We celebrate your well-deserved #WANMEA award, and we thank you for your valuable contributions.
 

Follow your heart, innovate and inspire. [Source: Winston Churcill Trust] 

CATSINaM’s Green Logo Tee's Out and About

Up to 700 CATSINaM members participated in the recent Membership Survey. By sharing your insights and feedback, you have helped shape the future of CATSINaM, and these tees are a small gesture to thank you for your active participation and support. Those who participated also went into a draw for a Qantas travel prize. We are pleased to inform you that the Qantas prize draw lucky winner was a CATSINaM member Chloe Pettigrew!

These shirts not only symbolise our unity and commitment to the community but also remind us of your valuable contributions to improving our organisation. Thank you!

Check out our CATSINaM members rocking the Green Tee around Australia!!!

 

Cultural Safety Education

Murra Mullangari

CATSINaM invites practising nurses and midwives from all career stages, clinical and non-clinical roles, and backgrounds who may or may not have built an understanding of Cultural Safety and/or Cultural Humility to consider our nationally recognised short course, Murra Mullangari.

The program is one aspect of your lifelong learning towards achieving Cultural Safety and Cultural Humility in Nursing and Midwifery practice, especially when caring for Aboriginal and Torres Strait Islander peoples.

It also contributes to eliminating racism and addressing inequities in the Nursing and Midwifery workforce and health outcomes.

Key learning outcomes

  • An understanding of the history, origins, and concepts of Cultural Safety and Cultural Humility in Nursing and Midwifery
  • Insights into the culture of power and its implications on the Nursing and Midwifery workforce; and
  • Clarity towards consciously transforming the health inequities as they relate to Aboriginal and Torres Strait Islander Peoples; and,
  • An awareness of the key initiatives being taken to address inequities in the Nursing and Midwifery workforce and health outcomes including the role of Nursing and Midwifery practitioners.

Enrol today!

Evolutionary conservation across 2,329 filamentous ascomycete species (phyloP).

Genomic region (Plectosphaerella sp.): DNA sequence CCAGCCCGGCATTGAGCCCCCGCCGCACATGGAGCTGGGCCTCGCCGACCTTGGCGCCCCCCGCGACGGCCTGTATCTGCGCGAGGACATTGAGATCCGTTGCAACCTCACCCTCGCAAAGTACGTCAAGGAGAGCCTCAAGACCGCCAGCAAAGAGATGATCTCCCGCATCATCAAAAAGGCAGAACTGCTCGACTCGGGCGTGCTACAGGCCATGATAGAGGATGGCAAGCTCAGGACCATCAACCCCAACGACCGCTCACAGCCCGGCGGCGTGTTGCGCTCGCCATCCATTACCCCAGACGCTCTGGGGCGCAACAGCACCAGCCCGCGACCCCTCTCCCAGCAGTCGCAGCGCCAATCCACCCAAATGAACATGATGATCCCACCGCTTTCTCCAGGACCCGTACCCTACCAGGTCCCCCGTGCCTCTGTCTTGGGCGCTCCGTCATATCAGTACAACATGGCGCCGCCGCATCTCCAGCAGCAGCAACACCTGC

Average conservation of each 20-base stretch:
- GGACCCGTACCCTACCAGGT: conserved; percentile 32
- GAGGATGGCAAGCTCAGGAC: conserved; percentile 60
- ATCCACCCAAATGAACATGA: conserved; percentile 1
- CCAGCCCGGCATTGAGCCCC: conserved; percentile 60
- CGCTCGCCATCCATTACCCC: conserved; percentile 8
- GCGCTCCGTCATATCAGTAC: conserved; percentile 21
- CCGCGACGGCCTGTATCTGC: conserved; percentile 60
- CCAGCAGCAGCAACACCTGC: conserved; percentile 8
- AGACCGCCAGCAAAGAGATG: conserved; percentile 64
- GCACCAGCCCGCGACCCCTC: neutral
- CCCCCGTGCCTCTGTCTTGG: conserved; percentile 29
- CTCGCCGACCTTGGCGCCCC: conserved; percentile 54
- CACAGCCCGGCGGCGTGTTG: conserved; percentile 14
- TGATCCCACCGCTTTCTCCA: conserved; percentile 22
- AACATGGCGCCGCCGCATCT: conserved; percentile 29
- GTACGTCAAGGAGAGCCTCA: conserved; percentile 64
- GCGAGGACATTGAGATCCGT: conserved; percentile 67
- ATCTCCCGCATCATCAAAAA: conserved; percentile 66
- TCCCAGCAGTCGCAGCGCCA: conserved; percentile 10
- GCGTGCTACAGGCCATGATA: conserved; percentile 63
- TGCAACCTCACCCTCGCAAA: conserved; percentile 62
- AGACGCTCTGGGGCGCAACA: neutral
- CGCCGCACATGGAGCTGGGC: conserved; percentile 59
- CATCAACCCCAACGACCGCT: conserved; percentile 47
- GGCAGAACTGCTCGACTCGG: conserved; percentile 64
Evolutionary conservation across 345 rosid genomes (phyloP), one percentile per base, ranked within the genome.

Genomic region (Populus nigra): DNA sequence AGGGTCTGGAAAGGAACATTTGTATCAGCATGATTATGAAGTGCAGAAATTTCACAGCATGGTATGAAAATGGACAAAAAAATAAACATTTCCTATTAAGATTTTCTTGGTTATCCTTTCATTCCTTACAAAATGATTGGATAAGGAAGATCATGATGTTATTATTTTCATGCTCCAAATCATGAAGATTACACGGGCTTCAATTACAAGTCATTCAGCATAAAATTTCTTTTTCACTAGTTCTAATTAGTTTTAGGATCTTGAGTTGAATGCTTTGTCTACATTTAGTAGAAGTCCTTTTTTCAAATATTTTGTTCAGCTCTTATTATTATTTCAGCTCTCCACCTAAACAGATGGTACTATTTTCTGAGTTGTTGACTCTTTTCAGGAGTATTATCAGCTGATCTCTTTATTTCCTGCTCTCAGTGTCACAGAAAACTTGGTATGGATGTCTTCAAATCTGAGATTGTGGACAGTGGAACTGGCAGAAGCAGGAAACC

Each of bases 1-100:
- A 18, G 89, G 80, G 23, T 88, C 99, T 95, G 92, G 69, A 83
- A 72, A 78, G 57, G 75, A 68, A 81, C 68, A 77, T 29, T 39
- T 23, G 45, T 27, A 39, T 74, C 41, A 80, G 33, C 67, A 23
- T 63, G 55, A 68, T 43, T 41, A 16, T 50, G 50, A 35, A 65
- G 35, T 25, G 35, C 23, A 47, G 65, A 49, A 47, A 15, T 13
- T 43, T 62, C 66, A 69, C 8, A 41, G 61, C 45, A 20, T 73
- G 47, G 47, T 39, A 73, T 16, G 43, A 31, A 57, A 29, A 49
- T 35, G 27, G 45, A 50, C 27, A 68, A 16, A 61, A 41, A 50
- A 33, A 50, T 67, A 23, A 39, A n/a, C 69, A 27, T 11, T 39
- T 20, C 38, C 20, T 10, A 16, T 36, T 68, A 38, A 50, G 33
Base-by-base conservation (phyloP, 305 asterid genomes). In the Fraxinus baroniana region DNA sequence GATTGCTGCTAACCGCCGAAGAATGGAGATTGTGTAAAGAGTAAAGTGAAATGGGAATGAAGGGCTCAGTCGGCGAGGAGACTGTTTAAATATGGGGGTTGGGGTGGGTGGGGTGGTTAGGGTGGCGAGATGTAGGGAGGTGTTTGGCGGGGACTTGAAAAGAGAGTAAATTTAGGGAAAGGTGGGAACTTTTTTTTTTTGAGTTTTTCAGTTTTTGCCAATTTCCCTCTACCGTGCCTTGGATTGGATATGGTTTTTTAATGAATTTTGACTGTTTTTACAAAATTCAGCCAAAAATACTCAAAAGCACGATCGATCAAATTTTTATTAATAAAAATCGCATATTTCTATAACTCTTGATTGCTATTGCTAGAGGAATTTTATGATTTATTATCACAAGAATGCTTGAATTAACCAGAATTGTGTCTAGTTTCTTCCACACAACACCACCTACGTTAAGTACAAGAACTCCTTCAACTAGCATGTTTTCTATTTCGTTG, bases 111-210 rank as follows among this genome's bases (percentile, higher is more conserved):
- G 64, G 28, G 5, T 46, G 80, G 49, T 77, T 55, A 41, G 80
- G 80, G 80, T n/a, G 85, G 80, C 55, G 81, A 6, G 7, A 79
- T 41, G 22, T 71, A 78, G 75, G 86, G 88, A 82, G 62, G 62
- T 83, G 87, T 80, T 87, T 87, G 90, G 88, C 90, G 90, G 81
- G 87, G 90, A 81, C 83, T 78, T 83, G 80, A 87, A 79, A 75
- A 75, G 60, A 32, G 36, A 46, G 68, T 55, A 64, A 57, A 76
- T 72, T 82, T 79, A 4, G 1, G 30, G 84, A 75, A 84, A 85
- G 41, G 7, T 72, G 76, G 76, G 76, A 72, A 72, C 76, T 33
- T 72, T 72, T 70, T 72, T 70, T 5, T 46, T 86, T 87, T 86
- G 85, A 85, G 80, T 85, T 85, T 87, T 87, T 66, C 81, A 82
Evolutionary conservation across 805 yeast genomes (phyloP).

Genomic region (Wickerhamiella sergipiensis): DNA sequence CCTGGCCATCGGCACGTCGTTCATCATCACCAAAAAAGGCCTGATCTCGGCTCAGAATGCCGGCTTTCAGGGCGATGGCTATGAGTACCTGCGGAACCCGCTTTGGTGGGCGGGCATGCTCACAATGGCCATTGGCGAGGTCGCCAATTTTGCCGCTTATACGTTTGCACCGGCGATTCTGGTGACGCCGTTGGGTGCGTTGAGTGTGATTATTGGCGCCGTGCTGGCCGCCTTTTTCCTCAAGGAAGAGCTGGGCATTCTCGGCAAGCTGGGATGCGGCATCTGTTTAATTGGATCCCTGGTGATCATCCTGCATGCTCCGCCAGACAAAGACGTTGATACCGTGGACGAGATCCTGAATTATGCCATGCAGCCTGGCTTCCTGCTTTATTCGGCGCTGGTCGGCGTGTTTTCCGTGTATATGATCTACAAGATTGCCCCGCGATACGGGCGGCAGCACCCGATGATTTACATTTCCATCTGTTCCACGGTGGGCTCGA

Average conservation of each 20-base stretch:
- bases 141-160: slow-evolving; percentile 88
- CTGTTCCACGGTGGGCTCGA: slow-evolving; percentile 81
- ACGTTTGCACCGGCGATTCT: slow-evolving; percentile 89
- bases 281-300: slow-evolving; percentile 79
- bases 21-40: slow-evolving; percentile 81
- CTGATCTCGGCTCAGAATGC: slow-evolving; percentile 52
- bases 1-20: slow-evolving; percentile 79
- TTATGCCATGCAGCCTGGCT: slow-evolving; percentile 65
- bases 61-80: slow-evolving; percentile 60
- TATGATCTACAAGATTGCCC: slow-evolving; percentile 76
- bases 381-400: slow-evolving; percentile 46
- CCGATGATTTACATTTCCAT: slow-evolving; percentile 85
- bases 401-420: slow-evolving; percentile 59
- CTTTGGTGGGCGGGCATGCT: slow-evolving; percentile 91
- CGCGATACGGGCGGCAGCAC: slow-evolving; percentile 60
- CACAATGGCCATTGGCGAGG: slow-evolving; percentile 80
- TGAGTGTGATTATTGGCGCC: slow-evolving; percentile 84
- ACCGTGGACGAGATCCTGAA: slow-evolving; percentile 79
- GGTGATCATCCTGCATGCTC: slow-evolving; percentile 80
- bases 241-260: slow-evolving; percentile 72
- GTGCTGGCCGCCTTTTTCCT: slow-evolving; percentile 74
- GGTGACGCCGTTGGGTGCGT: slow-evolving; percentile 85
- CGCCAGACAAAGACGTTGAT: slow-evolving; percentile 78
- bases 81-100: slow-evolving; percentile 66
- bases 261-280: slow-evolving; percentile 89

NEWS FROM CATSINaM PARTNERS

Help shape the future of an Anti-racism Framework in Australia!

Calling all Aboriginal and Torres Strait Islander community members, including individuals and organisations within the Education, Health, and Justice sectors, who have experienced racism or are interested in contributing to the development of the framework and shaping anti-racism initiatives. Your stories and perspectives are invaluable.

First Nations Co. has been engaged by the Australian Human Rights Commission to conduct national community consultations with First Nations communities. This initiative aims to inform the development of a National Anti-Racism Framework, a critical component of the National Anti-Racism Strategy. The framework requires your input from diverse communities to ensure a human rights-based approach.

Join virtually or in-person consultations to make a difference. If you are unable to attend, you are invited to contribute via completing this online survey. Each participant who attends an in-person consult will receive a $50.00 electronic visa card as a token of appreciation.

Interested in displaying this poster at your work / study space? 

Download for your use AHRC Survey Poster

Outdated’ need for collaborative arrangements finally removed for Nurse Practitioners

The Health Legislation Amendment (Removal of Requirement for Collaborative Arrangement) Bill 2024, passed the Parliament yesterday, after being earlier introduced in March by Assistant Minister for Health and Aged Care, Ged Kearney.

The landmark legislation removes barriers that have prevented NPs and endorsed midwives from prescribing medicines under the PBS and providing services under Medicare because of the requirement for a ‘collaborative arrangement’ with a medical practitioner.

FULL STORY HERE.

Call for nominations for the First Nations Health Governance Group

The Australian Government Department of Health and Aged Care is seeking nominations from interested Aboriginal and/or Torres Strait Islander leaders to join the new First Nations Health Governance Group in 2024.

They encourage applicants with expertise across a range of health disciplines to apply.

Applications close 11:59 pm (AEST) on Friday 7 June 2024.

How to apply

  1. Fill in the nomination form
  2. Provide a recent curriculum vitae.
  3. Email both documents to FirstNationsGovernance@health.gov.au by 11:59 pm (AEST) on Friday 7 June 2024.

Resources on sexually transmissible infections

The Department of Health and Aged Care has developed a range of animations and materials to help support information sharing.

Find resources for Aboriginal and Torres Strait Islander people about sexually transmissible infections (STIs).

Check out the resources.

Combating high rates of HTLV-1 in Central Australia

A collaboration between the National Aboriginal Community Controlled Health Organisation (NACCHO) and the Australian Indigenous HealthInfoNet has resulted in the development of a portal collating resources particularly relevant for Aboriginal and Torres Strait Islander communities.

Australian Indigenous HealthInfoNet Director, Professor Neil Drew says, “getting this information out to communities and health practitioners is vital”.

Visit the PORTAL here.